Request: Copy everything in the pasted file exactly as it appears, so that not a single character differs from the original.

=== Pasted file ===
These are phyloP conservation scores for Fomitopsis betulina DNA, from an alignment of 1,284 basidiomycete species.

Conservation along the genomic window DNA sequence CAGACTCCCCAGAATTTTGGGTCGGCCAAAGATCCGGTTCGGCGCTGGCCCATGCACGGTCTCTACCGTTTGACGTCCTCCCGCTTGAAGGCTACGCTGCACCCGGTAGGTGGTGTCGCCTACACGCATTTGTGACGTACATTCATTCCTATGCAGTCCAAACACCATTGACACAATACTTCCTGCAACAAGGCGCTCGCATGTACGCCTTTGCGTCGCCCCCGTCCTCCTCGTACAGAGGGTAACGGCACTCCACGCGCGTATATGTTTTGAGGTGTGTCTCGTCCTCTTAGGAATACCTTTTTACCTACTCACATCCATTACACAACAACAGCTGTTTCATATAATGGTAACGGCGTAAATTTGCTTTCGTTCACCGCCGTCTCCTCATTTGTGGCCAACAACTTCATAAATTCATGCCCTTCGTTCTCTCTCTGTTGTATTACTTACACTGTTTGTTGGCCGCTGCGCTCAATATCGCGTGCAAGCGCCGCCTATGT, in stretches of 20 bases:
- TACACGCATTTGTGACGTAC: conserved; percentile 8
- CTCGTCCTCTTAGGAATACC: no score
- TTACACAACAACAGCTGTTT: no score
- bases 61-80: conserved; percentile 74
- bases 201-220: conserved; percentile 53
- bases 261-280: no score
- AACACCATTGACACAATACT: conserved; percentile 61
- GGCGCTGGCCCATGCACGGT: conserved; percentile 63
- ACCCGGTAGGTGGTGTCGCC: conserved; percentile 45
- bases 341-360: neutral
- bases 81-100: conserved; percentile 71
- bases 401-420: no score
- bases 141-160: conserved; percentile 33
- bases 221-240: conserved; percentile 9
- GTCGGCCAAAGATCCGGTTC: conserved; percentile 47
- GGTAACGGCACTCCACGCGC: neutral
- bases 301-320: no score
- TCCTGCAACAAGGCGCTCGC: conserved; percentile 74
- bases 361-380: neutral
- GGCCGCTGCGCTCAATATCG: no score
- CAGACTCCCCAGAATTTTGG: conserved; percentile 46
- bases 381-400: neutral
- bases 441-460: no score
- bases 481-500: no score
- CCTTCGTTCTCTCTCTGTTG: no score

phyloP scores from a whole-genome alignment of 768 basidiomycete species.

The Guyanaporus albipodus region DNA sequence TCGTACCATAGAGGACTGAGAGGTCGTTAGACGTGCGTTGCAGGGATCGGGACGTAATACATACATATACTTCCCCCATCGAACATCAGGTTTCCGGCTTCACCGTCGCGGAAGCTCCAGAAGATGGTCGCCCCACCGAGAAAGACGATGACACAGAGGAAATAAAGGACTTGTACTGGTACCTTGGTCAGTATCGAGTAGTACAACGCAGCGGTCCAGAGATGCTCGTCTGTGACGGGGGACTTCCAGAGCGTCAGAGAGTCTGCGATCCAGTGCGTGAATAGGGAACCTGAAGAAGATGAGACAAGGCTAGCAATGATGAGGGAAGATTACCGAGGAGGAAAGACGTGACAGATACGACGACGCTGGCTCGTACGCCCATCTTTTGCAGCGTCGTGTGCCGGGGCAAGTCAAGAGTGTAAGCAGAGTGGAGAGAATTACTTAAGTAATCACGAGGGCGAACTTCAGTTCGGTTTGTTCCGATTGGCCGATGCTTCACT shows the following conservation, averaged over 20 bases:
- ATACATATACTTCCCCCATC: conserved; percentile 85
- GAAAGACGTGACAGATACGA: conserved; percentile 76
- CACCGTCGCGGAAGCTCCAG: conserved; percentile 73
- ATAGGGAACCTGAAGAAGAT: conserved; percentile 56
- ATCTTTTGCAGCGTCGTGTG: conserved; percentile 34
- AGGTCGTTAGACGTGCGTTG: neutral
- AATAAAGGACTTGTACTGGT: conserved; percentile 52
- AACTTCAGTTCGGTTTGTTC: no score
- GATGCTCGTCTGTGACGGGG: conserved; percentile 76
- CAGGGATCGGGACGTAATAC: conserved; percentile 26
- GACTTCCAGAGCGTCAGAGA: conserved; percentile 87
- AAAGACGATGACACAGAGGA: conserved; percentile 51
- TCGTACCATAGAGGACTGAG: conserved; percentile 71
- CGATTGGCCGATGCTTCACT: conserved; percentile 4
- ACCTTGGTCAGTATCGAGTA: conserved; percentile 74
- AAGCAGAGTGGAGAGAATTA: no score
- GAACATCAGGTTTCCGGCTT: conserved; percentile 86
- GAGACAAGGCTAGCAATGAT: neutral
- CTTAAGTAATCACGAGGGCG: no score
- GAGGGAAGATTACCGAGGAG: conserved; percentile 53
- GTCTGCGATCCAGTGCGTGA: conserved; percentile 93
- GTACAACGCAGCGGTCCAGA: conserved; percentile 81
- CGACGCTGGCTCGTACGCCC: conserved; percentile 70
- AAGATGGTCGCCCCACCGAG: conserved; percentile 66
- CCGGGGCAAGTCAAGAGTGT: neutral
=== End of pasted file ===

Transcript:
These are phyloP conservation scores for Fomitopsis betulina DNA, from an alignment of 1,284 basidiomycete species.

Conservation along the genomic window DNA sequence CAGACTCCCCAGAATTTTGGGTCGGCCAAAGATCCGGTTCGGCGCTGGCCCATGCACGGTCTCTACCGTTTGACGTCCTCCCGCTTGAAGGCTACGCTGCACCCGGTAGGTGGTGTCGCCTACACGCATTTGTGACGTACATTCATTCCTATGCAGTCCAAACACCATTGACACAATACTTCCTGCAACAAGGCGCTCGCATGTACGCCTTTGCGTCGCCCCCGTCCTCCTCGTACAGAGGGTAACGGCACTCCACGCGCGTATATGTTTTGAGGTGTGTCTCGTCCTCTTAGGAATACCTTTTTACCTACTCACATCCATTACACAACAACAGCTGTTTCATATAATGGTAACGGCGTAAATTTGCTTTCGTTCACCGCCGTCTCCTCATTTGTGGCCAACAACTTCATAAATTCATGCCCTTCGTTCTCTCTCTGTTGTATTACTTACACTGTTTGTTGGCCGCTGCGCTCAATATCGCGTGCAAGCGCCGCCTATGT, in stretches of 20 bases:
- TACACGCATTTGTGACGTAC: conserved; percentile 8
- CTCGTCCTCTTAGGAATACC: no score
- TTACACAACAACAGCTGTTT: no score
- bases 61-80: conserved; percentile 74
- bases 201-220: conserved; percentile 53
- bases 261-280: no score
- AACACCATTGACACAATACT: conserved; percentile 61
- GGCGCTGGCCCATGCACGGT: conserved; percentile 63
- ACCCGGTAGGTGGTGTCGCC: conserved; percentile 45
- bases 341-360: neutral
- bases 81-100: conserved; percentile 71
- bases 401-420: no score
- bases 141-160: conserved; percentile 33
- bases 221-240: conserved; percentile 9
- GTCGGCCAAAGATCCGGTTC: conserved; percentile 47
- GGTAACGGCACTCCACGCGC: neutral
- bases 301-320: no score
- TCCTGCAACAAGGCGCTCGC: conserved; percentile 74
- bases 361-380: neutral
- GGCCGCTGCGCTCAATATCG: no score
- CAGACTCCCCAGAATTTTGG: conserved; percentile 46
- bases 381-400: neutral
- bases 441-460: no score
- bases 481-500: no score
- CCTTCGTTCTCTCTCTGTTG: no score

phyloP scores from a whole-genome alignment of 768 basidiomycete species.

The Guyanaporus albipodus region DNA sequence TCGTACCATAGAGGACTGAGAGGTCGTTAGACGTGCGTTGCAGGGATCGGGACGTAATACATACATATACTTCCCCCATCGAACATCAGGTTTCCGGCTTCACCGTCGCGGAAGCTCCAGAAGATGGTCGCCCCACCGAGAAAGACGATGACACAGAGGAAATAAAGGACTTGTACTGGTACCTTGGTCAGTATCGAGTAGTACAACGCAGCGGTCCAGAGATGCTCGTCTGTGACGGGGGACTTCCAGAGCGTCAGAGAGTCTGCGATCCAGTGCGTGAATAGGGAACCTGAAGAAGATGAGACAAGGCTAGCAATGATGAGGGAAGATTACCGAGGAGGAAAGACGTGACAGATACGACGACGCTGGCTCGTACGCCCATCTTTTGCAGCGTCGTGTGCCGGGGCAAGTCAAGAGTGTAAGCAGAGTGGAGAGAATTACTTAAGTAATCACGAGGGCGAACTTCAGTTCGGTTTGTTCCGATTGGCCGATGCTTCACT shows the following conservation, averaged over 20 bases:
- ATACATATACTTCCCCCATC: conserved; percentile 85
- GAAAGACGTGACAGATACGA: conserved; percentile 76
- CACCGTCGCGGAAGCTCCAG: conserved; percentile 73
- ATAGGGAACCTGAAGAAGAT: conserved; percentile 56
- ATCTTTTGCAGCGTCGTGTG: conserved; percentile 34
- AGGTCGTTAGACGTGCGTTG: neutral
- AATAAAGGACTTGTACTGGT: conserved; percentile 52
- AACTTCAGTTCGGTTTGTTC: no score
- GATGCTCGTCTGTGACGGGG: conserved; percentile 76
- CAGGGATCGGGACGTAATAC: conserved; percentile 26
- GACTTCCAGAGCGTCAGAGA: conserved; percentile 87
- AAAGACGATGACACAGAGGA: conserved; percentile 51
- TCGTACCATAGAGGACTGAG: conserved; percentile 71
- CGATTGGCCGATGCTTCACT: conserved; percentile 4
- ACCTTGGTCAGTATCGAGTA: conserved; percentile 74
- AAGCAGAGTGGAGAGAATTA: no score
- GAACATCAGGTTTCCGGCTT: conserved; percentile 86
- GAGACAAGGCTAGCAATGAT: neutral
- CTTAAGTAATCACGAGGGCG: no score
- GAGGGAAGATTACCGAGGAG: conserved; percentile 53
- GTCTGCGATCCAGTGCGTGA: conserved; percentile 93
- GTACAACGCAGCGGTCCAGA: conserved; percentile 81
- CGACGCTGGCTCGTACGCCC: conserved; percentile 70
- AAGATGGTCGCCCCACCGAG: conserved; percentile 66
- CCGGGGCAAGTCAAGAGTGT: neutral